Emmanuel Tettey Mensah, also known as as E. T. Mensah (31 May 1919– 19 July 1996), was a Ghanaian artist who was pertained to be the “King of Highlife” songs. Emmanuel Tettey Mensah was a natural artist, whose skill was detected at college by ‘Educator’ Joe Lamptey.
Even so, by the 1960s, E.T. was playing part-time, stating that he had actually never ever anticipated to make a living from songs. In 1969 he took a brand-new Tempos line-up to England for a 3 month trip, culminating in a dance at the London Hilton Hotel.
The Ghanaian songs includes numerous unique kinds of musical instruments such as the chatting drum sets, the Ghanaian atenteben and koloko lute, court songs, consisting of the atumpan, and log xylophones made use of in asonko songs. Hiplife is the most popular Ghanaian songs, followed by the various other category of Ghanaian songs, Ghana highlife.
In 1979, in acknowledgment of his services to Ghanaian songs as educator, entertainer and administrator, Koo Nimo was elected Head of state of MUSIGA (the Musicians’ Union of Ghana). In 1985 Koo Nimo was selected interim chairman of COSGA, the Copyright Society of Ghana, More just recently he has actually been made an honorary life participant of the International Organization for the Research of Popular Songs, along with such prominent names as Teacher J.H.K. Nketia and John Collins. In the next month he got the Konkoma Honor for his contribution to Ghanaian Highlife Songs.
As for Nigerian Songs, it consists of lots of kinds of individual and popular songs. Nigeria is referred to as “the heart of African songs” since of its part in the development of West African highlife and palm-wine songs. Highlife is a songs category that stem in Ghana and spread out to Sierra Leone, Nigeria and various other West African nations.
There were numerous brand-new jazz compositions with African-related titles: “Black Nile” (Wayne Much shorter), “Blue Nile” (Alice Coltrane), “Obirin African” (Art Blakey), “Zambia” (Lee Morgan), “Session in Ghana” (Jackie McLean), “Marabi” (Cannonball Adderley), “Yoruba” (Hubert Regulation), and numerous even more. Both Weston and saxophonist Stanley Turrentine covered the Nigerian Bobby Benson’s piece “Niger Mambo”, which includes Afro-Caribbean and jazz aspects within a West African Highlife design. Some artists such as Pharaoh Sanders, Hubert Rule and Wayne Much shorter started making use of African instruments such as kalimbas, bells, beaded gourds and various other instruments not standard to jazz.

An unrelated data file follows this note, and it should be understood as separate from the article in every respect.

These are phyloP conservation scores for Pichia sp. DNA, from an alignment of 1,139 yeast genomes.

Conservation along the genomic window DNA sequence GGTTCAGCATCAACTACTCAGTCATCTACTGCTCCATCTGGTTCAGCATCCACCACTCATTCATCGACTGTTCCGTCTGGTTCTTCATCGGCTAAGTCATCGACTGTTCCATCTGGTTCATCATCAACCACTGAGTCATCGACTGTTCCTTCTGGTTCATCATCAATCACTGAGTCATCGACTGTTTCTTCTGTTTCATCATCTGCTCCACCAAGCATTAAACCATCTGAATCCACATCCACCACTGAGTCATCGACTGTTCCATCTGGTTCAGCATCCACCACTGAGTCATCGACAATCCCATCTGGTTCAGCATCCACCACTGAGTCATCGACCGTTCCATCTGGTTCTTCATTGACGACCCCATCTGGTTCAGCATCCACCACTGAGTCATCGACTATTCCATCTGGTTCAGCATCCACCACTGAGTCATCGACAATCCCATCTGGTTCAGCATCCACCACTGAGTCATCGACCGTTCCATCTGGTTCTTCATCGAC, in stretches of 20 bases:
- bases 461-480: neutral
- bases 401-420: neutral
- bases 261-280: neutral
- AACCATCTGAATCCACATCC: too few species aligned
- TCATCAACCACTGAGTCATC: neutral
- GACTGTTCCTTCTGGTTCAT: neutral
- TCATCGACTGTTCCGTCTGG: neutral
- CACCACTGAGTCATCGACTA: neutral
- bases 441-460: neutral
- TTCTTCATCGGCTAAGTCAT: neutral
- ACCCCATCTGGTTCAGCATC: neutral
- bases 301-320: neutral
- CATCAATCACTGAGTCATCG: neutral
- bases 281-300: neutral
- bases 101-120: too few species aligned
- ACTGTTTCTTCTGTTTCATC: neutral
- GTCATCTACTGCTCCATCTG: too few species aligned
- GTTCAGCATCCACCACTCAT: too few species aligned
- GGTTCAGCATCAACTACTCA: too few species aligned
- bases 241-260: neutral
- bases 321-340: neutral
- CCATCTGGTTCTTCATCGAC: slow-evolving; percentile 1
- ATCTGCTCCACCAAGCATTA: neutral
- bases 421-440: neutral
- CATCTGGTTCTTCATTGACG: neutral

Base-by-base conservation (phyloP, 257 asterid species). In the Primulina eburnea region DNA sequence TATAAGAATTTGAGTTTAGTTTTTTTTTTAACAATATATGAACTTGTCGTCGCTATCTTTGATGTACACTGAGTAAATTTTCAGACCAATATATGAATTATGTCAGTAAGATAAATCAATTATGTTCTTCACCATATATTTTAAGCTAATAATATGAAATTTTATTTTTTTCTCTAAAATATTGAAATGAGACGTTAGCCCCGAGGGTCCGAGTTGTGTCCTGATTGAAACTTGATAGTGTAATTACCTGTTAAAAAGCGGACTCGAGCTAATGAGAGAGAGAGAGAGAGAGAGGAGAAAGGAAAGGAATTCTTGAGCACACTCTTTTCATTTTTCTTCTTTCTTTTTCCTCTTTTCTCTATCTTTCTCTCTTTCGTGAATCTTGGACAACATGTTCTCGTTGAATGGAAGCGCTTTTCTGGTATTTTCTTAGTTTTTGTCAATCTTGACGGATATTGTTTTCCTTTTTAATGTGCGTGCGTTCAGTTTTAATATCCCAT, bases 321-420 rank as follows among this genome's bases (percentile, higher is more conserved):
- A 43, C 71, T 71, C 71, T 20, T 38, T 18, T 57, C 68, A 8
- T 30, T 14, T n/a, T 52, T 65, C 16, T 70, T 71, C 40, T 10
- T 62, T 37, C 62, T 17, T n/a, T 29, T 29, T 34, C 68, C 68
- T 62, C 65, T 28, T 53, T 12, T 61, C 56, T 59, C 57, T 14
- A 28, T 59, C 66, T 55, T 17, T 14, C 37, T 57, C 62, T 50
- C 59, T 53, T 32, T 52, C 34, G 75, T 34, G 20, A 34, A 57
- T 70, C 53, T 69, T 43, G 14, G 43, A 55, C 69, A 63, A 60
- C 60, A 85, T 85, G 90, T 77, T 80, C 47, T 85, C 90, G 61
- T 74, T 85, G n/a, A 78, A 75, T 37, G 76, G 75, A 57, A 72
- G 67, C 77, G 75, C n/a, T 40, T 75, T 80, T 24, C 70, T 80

There was a resurgence of interest in jazz and other forms of African American cultural expression during the Black Arts Movement and Black nationalist period of the 1960s and 1970s. African themes became popular. There were many new jazz compositions with African-related titles: “Black Nile” (Wayne Shorter), “Blue Nile” (Alice Coltrane), “Obirin African” (Art Blakey), “Zambia” (Lee Morgan), “Appointment in Ghana” (Jackie McLean), “Marabi” (Cannonball Adderley), “Yoruba” (Hubert Laws), and many more. Pianist Randy Weston’s music incorporated African elements, for example, the large-scale suite “Uhuru Africa” (with the participation of poet Langston Hughes) and “Highlife: Music From the New African Nations.” Both Weston and saxophonist Stanley Turrentine covered the Nigerian Bobby Benson’s piece “Niger Mambo”, which features Afro-Caribbean and jazz elements within a West African Highlife style. Some musicians such as Pharaoh Sanders, Hubert Laws and Wayne Shorter began using African instruments such as kalimbas, bells, beaded gourds and other instruments not traditional to jazz.